Practical Travel Tips: Antigua, Guatemala.

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Antigua is probably the most popular tourist destination in Guatemala. It is also a popular location to go learn Spanish. Min of Fuglee Studio recently went and here are his practical travel tips. If you would like to write about your recent travel experiences on The Flight Deal, submit your pitch here. === Antigua, as its name suggest, is an ancient city rooted in culture and history of colonial Spain. A walk down the cobblestone roads will lead you to once great churches that are now historic ruins. The Parque Central is filled with tourists wandering and couples mingling. It has all the romance of a European town but much easier on the wallet.

Santa Catalina Arch, a photographic hotspot for couples and tourists alike, Antigua, Guatemala – Photo: (c) 2017 – Min Lee of Fuglee Studio


The Guatemalan currency is Quetzal and it is about Q 7.5 to 1 USD. Like most places in Central America, merchants will readily accept USD and give you change in the local currency. However, they will not accept currency from any neighboring countries and banks will not convert currency either. You will need to go to a dedicated money changer, and even then they will only accept bills and not change. Larger places may accept credit cards but be prepared to pay cash or hit up the ATMs.


Antigua is about an hour from the Guatemala City Airport by private automobile. Tour companies servicing Antigua, like Adrenaline Tours and Rainbow Travel Center, will also offer airport shuttles. If you are coming from other parts of the country, the most cost effective method is probably by the slow and grueling chicken bus.


When looking at locations for lodging, the sweet spot is a few blocks out from Parque Central. It is the heart of the city but can also be a bit loud late into the night. Backpackers or anyone on a budget can find plenty of decent hostels for around $20/night. If you’re staying more than a few nights you can possibly get a cheaper rate, which was offered at the Posada Juma Ocag. At that rate, they offered a room with WiFi and a desk, a private shower with hot water, and access to a communal kitchen. Beware of the death showers common in these parts of Central America — they are electric shower heads that can shock you if you touch it. Travelers demanding more luxury should look to Hotel Casa Santo Domingo. On the property is not only a hotel, there are also a chocolate museum and three restaurants. Even if you are not a patron, you can still wander the premises and enjoy the garden. The place is glamorous enough to host weddings and should satisfy the most discerning traveler. Cost hovers around $120-180 per night; while high for the area, it is comparable to a nice hotel in major US cities.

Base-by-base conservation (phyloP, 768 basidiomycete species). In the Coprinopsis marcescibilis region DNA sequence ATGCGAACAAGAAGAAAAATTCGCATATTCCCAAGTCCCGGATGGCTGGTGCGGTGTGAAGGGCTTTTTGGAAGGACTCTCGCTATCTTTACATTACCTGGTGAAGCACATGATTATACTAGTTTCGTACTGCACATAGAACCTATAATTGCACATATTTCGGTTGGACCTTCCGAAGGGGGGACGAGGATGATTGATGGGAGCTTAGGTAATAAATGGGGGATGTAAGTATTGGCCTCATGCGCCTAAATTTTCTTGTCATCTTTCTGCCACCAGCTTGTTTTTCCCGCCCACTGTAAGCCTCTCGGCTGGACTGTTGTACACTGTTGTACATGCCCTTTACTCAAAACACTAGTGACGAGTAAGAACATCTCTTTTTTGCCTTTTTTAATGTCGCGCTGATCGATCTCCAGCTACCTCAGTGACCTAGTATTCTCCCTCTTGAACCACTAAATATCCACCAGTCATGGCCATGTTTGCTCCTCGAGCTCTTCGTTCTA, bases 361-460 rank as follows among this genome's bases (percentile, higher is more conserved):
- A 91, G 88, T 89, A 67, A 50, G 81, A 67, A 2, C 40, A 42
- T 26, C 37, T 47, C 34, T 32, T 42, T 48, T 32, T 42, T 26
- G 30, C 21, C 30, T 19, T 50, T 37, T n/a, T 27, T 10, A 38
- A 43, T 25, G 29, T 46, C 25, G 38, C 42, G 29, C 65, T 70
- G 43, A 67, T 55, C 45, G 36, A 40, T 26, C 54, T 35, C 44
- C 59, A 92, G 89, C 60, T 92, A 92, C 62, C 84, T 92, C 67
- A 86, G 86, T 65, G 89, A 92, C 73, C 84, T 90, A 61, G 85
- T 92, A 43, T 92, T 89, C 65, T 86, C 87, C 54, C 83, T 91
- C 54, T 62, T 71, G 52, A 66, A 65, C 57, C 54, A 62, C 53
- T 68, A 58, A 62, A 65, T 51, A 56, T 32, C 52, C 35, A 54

The garden at Hotel Casa Santo Domingo, Antigua, Guatemala – Photo: (c) 2017 – Min Lee of Fuglee Studio


Hotel Casa Santo Domingo also offer a free shuttle every hour to and from their restaurant, El Tenedor del Cerro. The shuttle shares the same funky canopy architecture that you will find at the restaurant. Beneath the canopy is floor-to-ceiling glass, offering open views of the hilly landscape. Here you will find classy Italian and Latin cuisine at a reasonable price of about $10-20 for dinner, excluding drinks. The surrounding garden is a good place for families to wander. There are many art installations, a zipline, and a chocolate shop. Those homesick may enjoy Monoloco, where you can find all types of bar food and perhaps catch a local game. Of course, soccer is the game most watched here but you may catch other major sporting events, like the NBA finals as well. What they are known for is their ridiculous nacho plate. It is meant to feed four so bring company. As for drinks, Gallo is probably the most well known Guatemalan beer. However, in Antigua, the most well known drink is from Café No Sé. There is a bookstore next door but it is not a cafe in the traditional sense; rather, it is a dingy speakeasy hidden behind a fridge door. Story goes that it is the birthplace of ilegal mezcal, a brand of distilled liquor smuggled from Oaxaca, Mexico, back when it was not certified for export.. For those wanting coffee, the high elevations of the region are ideal for growing high quality coffee beans. Top of the list is Fernando’s Kaffee. In addition to good coffee, they also have good chocolate. Getting a cup of mocha here along with breakfast is the best way to start your day. They had a quaint outdoor seating area, where a local woman was making and selling traditional crafts. Café Condesa and Rainbow Café (yes, right next to Rainbow Travel Center) also come highly recommended.